What is the Synovium?
The synovium is the protective
membrane that covers all the bones, tendons, and cartilage
in your hip. The synovial fluid is the lubricating fluid
within the joint that helps the joint move smoothly.
Synovitis occurs when the synovial membrane becomes
irritated or inflamed. The synovium swells and produces
extra fluid as an attempt to protect the joint from
damage. Particularly common in children ages three to
ten is a condition called transient synovitis that lasts
from ten days to a few weeks. It is the most common
type of hip pain in children.
Traumatic and repeated injuries commonly
cause synovitis. It usually accompanies an underlying
joint injury that has chipped or roughened any of the
surfaces in your hip. Joint diseases, especially rheumatoid
arthritis and gout, can also cause synovitis. Transient
synovitis in children may be caused by an allergic reaction
to an infection somewhere in the body. You are most
at risk of suffering synovitis in contact sports like
football. The risk of synovitis also increases during
all sports and activities after repeated hip injuries
of any kind.
If synovitis is left untreated, your
hip pain may continue to worsen, which can make movement
increasingly difficult. Trying to ignore hip pain and
swelling may result in a more serious, underlying condition
going undiagnosed. Synovitis itself usually does not
put you at risk of any dangerous complications, and
physicians generally suggest healing with anti-inflammatory
medication. If pain and swelling do not go away, a corticosteroid
injection may be necessary.
There are usuallly three parts to
an orthopedic evaluation: mediccal history, physical
examination, and tests your physician may order.
Your physician may ask you about the
following information to help make the diagnosis:
Your age and history of other medical conditions.
nature of your pain – when it began; how long
it lasts; its location and severity; whether it radiates;
and any factors, like running or climbing stairs, that
relieve or increase the pain.
physical and athletic goals – information that
will help determine what treatment might be best for
you in achieving those goals.
you have fever, chills, weight loss, or other symptoms
The key to diagnosing synovitis is
finding the underlying cause. While asking you questions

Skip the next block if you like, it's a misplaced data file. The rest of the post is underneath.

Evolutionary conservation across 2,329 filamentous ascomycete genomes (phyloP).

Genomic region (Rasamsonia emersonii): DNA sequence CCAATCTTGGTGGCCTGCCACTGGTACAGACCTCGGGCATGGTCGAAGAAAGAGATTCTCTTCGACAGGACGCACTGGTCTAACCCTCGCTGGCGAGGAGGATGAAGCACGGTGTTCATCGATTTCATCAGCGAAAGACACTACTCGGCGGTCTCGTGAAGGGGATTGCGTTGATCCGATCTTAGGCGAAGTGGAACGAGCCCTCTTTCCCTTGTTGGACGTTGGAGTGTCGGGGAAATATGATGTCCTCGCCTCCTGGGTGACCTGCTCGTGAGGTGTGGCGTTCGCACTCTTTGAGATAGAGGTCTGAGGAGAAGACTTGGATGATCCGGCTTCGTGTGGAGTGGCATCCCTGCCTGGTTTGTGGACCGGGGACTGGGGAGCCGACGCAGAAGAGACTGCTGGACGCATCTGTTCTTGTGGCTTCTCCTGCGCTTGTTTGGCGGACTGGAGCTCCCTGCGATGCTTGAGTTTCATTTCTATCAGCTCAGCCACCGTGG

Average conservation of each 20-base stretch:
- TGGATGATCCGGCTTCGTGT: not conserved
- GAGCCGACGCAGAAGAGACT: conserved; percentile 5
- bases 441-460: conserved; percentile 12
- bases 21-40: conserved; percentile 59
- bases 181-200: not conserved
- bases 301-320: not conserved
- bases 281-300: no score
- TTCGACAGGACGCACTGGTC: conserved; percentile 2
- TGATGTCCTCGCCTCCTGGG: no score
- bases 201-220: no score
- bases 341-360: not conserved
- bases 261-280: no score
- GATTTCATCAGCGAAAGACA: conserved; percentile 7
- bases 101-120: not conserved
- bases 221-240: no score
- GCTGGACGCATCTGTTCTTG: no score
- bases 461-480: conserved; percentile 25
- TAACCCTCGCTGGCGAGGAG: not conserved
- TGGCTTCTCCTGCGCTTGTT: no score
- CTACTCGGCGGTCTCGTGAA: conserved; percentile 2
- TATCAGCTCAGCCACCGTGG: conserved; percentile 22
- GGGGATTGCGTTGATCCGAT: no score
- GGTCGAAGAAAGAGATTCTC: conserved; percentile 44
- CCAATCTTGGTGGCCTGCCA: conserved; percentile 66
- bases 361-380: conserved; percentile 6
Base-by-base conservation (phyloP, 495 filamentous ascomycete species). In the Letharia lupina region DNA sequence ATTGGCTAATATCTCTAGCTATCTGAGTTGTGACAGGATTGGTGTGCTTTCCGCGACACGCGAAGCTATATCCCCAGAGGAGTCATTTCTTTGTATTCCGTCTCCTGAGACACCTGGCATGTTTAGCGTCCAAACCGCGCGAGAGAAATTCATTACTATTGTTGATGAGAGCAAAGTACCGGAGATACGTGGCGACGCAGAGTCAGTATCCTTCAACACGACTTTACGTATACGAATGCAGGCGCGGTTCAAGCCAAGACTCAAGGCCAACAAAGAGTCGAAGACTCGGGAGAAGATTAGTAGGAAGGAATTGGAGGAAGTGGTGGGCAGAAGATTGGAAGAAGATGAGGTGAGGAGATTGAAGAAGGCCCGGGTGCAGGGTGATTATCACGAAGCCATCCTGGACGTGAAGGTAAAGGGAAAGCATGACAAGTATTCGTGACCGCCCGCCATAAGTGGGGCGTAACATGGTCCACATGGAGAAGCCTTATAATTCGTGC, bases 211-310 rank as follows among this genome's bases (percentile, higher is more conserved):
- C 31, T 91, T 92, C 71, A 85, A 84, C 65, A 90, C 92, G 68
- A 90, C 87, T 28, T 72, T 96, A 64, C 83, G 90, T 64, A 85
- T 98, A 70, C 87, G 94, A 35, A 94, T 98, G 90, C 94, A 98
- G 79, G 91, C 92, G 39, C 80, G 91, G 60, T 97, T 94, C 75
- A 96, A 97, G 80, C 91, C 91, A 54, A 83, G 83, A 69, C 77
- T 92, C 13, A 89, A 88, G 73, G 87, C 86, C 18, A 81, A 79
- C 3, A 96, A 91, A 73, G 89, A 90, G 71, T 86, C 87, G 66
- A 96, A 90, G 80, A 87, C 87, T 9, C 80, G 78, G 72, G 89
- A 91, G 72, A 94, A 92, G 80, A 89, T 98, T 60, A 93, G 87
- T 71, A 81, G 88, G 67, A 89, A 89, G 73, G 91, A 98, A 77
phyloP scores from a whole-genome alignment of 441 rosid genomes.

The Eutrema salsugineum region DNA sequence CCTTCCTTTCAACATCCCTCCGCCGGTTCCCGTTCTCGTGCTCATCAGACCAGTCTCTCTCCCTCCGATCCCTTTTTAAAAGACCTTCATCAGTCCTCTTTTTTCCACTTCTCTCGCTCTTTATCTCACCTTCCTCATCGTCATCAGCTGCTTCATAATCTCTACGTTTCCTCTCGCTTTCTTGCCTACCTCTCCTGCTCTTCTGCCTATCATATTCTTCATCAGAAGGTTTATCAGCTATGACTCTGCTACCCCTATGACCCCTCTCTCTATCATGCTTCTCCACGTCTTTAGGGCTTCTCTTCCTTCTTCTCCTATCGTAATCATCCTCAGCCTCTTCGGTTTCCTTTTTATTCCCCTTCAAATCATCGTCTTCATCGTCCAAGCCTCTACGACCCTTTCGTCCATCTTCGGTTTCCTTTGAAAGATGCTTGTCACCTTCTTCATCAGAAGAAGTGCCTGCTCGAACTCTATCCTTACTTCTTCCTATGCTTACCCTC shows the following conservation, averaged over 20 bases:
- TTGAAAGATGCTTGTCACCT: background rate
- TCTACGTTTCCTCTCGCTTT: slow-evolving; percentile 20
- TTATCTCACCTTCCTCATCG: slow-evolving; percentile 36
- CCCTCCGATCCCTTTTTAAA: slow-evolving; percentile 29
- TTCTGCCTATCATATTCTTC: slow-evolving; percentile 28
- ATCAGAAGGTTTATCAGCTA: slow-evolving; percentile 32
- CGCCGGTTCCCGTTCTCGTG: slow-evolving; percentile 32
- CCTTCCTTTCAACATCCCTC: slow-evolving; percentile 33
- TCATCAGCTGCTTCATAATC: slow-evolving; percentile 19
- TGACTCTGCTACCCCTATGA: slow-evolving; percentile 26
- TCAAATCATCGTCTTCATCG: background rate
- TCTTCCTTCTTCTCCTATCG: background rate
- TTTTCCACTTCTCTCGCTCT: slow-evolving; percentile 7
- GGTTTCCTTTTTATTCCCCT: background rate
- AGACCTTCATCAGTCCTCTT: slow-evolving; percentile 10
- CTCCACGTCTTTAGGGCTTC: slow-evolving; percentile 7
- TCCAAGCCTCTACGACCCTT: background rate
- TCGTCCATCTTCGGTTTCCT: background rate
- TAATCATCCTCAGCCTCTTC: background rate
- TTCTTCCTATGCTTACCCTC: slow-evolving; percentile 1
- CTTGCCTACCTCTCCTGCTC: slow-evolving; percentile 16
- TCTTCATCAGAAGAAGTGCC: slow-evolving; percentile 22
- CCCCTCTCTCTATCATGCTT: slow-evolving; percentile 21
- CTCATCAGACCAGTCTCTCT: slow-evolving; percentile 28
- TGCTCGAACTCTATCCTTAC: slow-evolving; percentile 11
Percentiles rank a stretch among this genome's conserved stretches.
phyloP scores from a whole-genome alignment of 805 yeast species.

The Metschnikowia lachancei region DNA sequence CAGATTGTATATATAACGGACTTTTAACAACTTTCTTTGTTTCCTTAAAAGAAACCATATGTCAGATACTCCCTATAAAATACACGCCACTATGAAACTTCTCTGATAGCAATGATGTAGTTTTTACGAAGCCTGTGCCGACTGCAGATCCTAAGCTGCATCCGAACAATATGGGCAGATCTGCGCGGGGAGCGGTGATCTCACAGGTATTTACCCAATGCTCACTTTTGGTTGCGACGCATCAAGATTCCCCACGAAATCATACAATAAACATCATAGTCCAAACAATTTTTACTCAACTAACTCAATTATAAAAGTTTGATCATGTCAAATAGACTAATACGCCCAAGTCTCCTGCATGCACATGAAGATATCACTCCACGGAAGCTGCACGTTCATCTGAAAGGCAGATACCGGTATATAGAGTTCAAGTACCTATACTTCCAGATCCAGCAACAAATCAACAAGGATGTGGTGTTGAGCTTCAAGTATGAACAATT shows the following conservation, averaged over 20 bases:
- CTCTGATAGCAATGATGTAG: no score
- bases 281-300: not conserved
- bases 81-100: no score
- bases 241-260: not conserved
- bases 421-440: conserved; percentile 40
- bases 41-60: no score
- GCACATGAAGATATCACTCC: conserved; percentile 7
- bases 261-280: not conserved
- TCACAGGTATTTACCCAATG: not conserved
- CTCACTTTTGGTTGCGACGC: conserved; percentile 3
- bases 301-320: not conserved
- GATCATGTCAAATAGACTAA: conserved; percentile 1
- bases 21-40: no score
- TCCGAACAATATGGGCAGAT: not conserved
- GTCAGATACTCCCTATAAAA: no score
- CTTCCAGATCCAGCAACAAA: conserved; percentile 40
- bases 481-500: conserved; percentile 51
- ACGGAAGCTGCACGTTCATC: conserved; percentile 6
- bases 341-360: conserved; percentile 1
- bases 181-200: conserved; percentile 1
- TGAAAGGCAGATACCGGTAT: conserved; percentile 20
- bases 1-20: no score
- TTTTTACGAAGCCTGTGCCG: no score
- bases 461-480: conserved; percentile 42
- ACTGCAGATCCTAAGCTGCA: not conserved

to pinpoint your pain, physicians will also test ligament
and tendon strength by checking your hip's
range of motion. Your posture and ability to transfer
weight usually is examined as you stand, sit, lie down,
and stand again. The symmetry of your hips and the length
of each leg may be measured. Your physician also checks
for bruises, cuts, redness, or swelling. You may undergo
a neurovascular examination to check your reflexes and
pulse. Your physician may administer a number of muscular
strength tests. While your leg is held with resistance
from your physician, you may be asked to bend and rotate
your hip in various directions to see what movements
cause pain. Depending on what your physician suspects
is causing synovitis, you may undergo further physical
examination to diagnose arthritis, cartilage damage,
or other hip problems.
Your physician usually takes a small
blood sample with a needle to perform a complete blood
count (CBC) or a rheumatoid factor analysis, which tests
for rheumatoid arthritis. A urine sample may also be
needed to rule out infections. Should your physician
require a closer look, MRI
(magnetic resonance imaging) is generally the best method
for obtaining a clear picture of synovitis. MRI can
sometimes be used to catch minor synovitis before the
swelling becomes painful and visible to the eye. X-rays
may also be taken of your hipbone, thighbone, and knee
to check for any bone abnormalities. If your physician
suspects synovitis, your physician may use a needle
to remove some of the fluid from your hip which is then
tested in the laboratory. Synovial fluid that is infected
by synovitis has unique characteristics that can be
tested to make the final diagnosis.